CONNERS Questionnaire by Multi Health Systems (MHS) and socio-economic status was assessed with modified Kuppuswami scale. A questionnaire developed by MHS- CONNERS-3 was used, which included41 Questions related to following areas: a. Inattention b. Hyperactivity/ Impulsivity c. Learning Problems d. Defiance/ Aggression e. Family Relations • Statistical Analysis and Results: All the data was entered in Microsoft Excel 2013and further Statistical Analysis was done with the help of SPSS statistical software (version 17).

RESULTS
Out of total 148 study participants, 80 were boys and 68 were girls. Amongst study population, 21 participants (14.18%) were diagnosed with ADHD, 73 (49.32%) were diagnosed with inattention, 58 (39.18%) with impulsivity/hyperactivity, 112 (75.67%) with learning problems, 62 (41.89%) with aggression, and 103 (69.58%) with family relation problems. There was significant gender difference in occurrence of ADHD; 16 boys and 5 girls had ADHD, 53 boys and 20 girls had inattention, 43 boys and 15 girls had hyperkinetic/ impulsivity, 67 boys and 45 girls had learning problems, 47 boys and 15 girls had aggression, 52 boys and 51 girls had family relation problems (Figure 1). Amongst MHSConner’s score, mean score in ADHD group was 42.14 for boys and 46.79 for girls, 50.34 for boys and 42.49 for girls in inattention group, 49.44 for boys and 47.56 for girls in learning problem group, 53.35 for boys and 46.53 for girls in defiance/aggression group, 52.23 for boys and 57.69 for girls in family problem group (Table 1).

Sex-wise difference in responses were statistically significant in inattention, hyperkinetic/impulsivity, learning difficulty groups (p<0.05). Amongst socio-economic class according to modified Kuppuswami classification, 5 (3.3%) participants were of lower socio-economic class, out of which 1 (0.2%) was diagnosed with ADHD; 47 (31.7%) belonged to upper low class, out of which 5 (10.6%) were diagnosed with ADHD; 65 (43.9%) were of lower middle class, out of which 11 (16.9%) were diagnosed with ADHD; 28 (18.9%) belonged to upper middle class, out of which 4 (14.2%) were diagnosed with ADHD; 3 (2%) belonged to upper socio-economic class and no participant in this class was diagnosed with ADHD (Table 2, Figure 2).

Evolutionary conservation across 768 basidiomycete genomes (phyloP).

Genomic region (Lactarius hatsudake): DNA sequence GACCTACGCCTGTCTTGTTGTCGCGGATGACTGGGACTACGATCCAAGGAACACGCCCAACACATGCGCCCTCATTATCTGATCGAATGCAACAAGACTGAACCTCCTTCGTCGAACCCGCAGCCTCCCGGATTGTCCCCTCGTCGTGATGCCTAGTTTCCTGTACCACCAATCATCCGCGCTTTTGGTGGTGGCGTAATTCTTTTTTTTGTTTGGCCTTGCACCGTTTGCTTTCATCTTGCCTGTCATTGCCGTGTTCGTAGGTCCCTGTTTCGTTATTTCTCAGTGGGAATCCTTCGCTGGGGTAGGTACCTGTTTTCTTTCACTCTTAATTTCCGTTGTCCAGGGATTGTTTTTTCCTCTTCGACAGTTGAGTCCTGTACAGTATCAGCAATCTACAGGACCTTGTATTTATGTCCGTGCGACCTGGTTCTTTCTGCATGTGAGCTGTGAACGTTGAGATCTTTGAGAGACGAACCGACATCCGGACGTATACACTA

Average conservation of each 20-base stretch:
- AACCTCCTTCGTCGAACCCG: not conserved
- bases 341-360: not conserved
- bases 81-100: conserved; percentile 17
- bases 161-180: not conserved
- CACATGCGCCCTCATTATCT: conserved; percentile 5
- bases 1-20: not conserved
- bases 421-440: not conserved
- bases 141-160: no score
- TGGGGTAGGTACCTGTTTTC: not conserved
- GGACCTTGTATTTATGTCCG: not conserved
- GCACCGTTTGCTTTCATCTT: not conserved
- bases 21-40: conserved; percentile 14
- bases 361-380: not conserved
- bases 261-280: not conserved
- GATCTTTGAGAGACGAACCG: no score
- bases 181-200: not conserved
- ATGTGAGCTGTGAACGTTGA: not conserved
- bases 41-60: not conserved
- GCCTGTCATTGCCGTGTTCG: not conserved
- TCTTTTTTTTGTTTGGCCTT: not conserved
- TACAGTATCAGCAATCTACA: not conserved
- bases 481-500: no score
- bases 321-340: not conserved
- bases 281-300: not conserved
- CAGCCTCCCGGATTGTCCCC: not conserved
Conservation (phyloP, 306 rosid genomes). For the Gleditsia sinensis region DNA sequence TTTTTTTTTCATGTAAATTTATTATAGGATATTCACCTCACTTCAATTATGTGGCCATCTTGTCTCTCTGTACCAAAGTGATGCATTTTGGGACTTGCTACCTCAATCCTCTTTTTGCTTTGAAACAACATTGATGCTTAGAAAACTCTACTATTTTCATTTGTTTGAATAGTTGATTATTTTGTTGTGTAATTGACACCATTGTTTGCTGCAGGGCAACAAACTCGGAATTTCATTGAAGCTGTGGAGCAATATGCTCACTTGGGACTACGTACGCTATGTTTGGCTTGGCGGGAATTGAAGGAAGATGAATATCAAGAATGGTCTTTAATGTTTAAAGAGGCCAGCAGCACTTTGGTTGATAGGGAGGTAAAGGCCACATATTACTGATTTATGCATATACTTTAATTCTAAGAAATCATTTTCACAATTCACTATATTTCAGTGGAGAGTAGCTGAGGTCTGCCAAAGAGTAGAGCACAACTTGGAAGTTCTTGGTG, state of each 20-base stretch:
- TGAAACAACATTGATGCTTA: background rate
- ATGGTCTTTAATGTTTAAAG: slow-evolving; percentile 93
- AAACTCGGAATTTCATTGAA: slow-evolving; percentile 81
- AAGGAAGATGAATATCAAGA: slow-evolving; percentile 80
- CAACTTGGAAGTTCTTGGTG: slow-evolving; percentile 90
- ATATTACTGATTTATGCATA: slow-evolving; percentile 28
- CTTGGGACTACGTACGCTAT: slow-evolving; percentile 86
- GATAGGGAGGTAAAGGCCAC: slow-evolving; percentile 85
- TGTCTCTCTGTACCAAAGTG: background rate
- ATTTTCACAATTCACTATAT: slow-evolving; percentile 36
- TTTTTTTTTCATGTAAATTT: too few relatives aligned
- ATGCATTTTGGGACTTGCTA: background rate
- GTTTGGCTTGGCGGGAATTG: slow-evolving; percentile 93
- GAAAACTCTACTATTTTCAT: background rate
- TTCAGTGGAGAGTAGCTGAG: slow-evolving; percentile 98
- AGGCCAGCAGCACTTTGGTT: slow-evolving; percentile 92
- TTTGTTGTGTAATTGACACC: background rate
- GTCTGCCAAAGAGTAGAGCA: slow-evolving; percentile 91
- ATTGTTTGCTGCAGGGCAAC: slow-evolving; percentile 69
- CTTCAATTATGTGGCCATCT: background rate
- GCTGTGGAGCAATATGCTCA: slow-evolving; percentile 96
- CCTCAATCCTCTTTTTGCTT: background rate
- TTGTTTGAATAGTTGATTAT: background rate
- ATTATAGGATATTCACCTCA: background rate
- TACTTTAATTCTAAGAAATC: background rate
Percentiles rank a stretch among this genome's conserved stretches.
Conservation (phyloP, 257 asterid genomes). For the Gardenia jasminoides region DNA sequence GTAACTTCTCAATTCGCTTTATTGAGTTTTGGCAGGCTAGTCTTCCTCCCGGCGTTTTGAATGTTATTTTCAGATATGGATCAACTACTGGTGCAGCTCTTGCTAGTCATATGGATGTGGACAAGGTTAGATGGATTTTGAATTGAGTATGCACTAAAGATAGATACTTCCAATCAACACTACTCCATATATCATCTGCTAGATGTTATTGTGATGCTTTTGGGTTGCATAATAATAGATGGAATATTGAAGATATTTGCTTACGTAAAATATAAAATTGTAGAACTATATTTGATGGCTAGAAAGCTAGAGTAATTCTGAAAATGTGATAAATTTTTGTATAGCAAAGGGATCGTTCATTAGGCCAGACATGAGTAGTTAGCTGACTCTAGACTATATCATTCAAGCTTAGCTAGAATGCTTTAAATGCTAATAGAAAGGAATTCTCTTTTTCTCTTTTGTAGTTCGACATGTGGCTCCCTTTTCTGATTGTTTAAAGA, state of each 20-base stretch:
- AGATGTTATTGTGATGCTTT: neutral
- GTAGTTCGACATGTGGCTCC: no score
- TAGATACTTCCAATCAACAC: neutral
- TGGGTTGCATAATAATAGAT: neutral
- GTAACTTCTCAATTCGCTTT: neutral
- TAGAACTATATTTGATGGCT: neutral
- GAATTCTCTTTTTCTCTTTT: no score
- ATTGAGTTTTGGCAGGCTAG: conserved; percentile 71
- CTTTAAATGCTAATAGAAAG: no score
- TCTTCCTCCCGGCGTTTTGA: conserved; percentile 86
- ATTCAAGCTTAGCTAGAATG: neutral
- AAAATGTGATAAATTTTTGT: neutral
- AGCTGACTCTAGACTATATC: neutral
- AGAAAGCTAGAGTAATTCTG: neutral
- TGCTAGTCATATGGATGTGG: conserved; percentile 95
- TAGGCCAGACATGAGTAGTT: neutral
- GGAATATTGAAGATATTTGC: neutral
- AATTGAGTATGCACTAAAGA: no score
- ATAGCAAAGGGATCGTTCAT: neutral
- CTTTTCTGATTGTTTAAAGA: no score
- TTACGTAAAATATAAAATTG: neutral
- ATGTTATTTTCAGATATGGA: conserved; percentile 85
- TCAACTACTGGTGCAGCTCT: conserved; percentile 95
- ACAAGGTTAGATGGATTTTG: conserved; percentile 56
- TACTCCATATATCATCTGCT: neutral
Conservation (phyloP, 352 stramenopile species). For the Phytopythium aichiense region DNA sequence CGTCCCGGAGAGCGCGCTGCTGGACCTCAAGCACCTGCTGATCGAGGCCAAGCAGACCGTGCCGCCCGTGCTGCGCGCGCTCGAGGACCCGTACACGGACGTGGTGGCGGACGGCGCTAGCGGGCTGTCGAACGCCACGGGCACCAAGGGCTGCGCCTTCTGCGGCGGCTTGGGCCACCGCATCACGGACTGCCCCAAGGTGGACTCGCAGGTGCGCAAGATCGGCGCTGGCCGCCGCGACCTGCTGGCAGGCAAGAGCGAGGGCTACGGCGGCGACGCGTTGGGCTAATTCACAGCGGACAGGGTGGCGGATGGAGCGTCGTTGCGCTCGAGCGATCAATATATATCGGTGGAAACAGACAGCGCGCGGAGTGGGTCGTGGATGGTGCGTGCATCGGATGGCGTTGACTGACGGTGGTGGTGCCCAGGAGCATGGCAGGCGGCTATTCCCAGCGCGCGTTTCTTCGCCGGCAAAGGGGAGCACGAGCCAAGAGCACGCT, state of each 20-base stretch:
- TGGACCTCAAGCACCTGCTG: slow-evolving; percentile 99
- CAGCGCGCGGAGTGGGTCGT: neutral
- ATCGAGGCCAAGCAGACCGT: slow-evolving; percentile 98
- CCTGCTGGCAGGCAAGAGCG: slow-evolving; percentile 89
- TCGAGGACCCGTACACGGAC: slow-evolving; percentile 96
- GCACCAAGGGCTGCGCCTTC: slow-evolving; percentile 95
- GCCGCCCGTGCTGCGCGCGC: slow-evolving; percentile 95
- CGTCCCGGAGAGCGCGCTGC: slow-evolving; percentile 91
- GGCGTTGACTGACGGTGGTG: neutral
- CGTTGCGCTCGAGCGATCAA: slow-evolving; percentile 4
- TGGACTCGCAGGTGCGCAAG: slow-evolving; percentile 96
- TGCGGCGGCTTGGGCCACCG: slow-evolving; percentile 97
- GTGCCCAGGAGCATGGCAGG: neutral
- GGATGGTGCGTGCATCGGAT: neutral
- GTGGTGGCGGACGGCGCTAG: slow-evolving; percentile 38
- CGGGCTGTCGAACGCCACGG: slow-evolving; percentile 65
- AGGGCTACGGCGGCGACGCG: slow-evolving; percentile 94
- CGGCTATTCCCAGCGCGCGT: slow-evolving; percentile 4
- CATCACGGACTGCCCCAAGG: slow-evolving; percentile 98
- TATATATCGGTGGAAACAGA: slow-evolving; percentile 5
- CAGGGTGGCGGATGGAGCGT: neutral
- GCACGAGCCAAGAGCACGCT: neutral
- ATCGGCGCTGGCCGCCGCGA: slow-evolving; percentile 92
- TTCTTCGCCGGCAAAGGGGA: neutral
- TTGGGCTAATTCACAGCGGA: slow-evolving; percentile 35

DISCUSSION
Oppositional Defiant Disorder (ODD) is associated with aggression and anxiety/depression symptom. There is a need to regard child with symptom of ADHD, ODD and aggression as a child with heavy genetic loading and predictor of disruptive behaviour disorder. Heidi Aase in their study suggested that children with ADHD have problems with learning, behaviour, particularly related to response location.[7] Problems with learning long behavioural sequences may ultimately lead to deficient development of verbally governed behaviour and self-control. In our study prevalence of ADHD was high (14.18%) amongst students referred to us for behaviour issues. Other studies reported prevalence rates in the range of 3-7%.[8, 9, 10] There was statistically significant gender difference in the prevalence of ADHD, with more prevalence in males; male: female ratio was 3.2:1. This is in accordance with findings of other such study.[8]The learning problems were the most common co-morbid condition followed by family issues associated with ADHD.

ADHD is escorted with many conditions like learning difficulties, ODD, disorder of conduct, bipolar disease, depression, anxiety and Tourette syndrome.[3] Skogan found out that early symptoms of ADHD were linked to parent reported difficulties primarily with inhibition and working memory, suggesting that deficiencies within these two domains characterize early forms of ADHD.[11]It should also be stressed that ADHD like symptoms may be associated with many causes like a brisk change in child’s life like sudden death of parent, undiagnosed temporal lobe seizures, anxiety, depression, hearing difficulties owing to middle ear infections, brain function affection by disorders, learning difficulties, etc. It is also documented that occurrence of ADHD in child is related to smoking and alcohol intake by their mothers during pregnancy.[3] Similarly, high exposure of preschool children to lead is also related with increased peril of ADHD. Weak evidence also suggests that additive sugars also increases the risk of ADHD like behavior.[12]

But this correlation failed to corroborate with findings of other such studies.[13]Traumatic injury to prefrontal cortex is also shown to be associated with ADHD like behavior, but only small chunk of ADHD patients had a history of traumatic brain injury. Also many studies suggest genetic role in causation of ADHD.[14] The prevalence of ADHD in present study was found out to be 14%. In a review of 233 studies on ADHD, conducted worldwide, it was documented that prevalence of ADHD was 5%.[15] In the present study maximum cases of ADHD were found in lower middle class. This was supported by findings in a review study which showed that prevalence of ADHD was maximum in lower socio-economic class as compared to higher class. However, it should also be noted that access to treatment and getting treated is more likely in children of high socio-economic class than that of low socio-economic class.[15]Many treatment options have been tried and tested for treatment of ADHD, but no treatment is fully effective.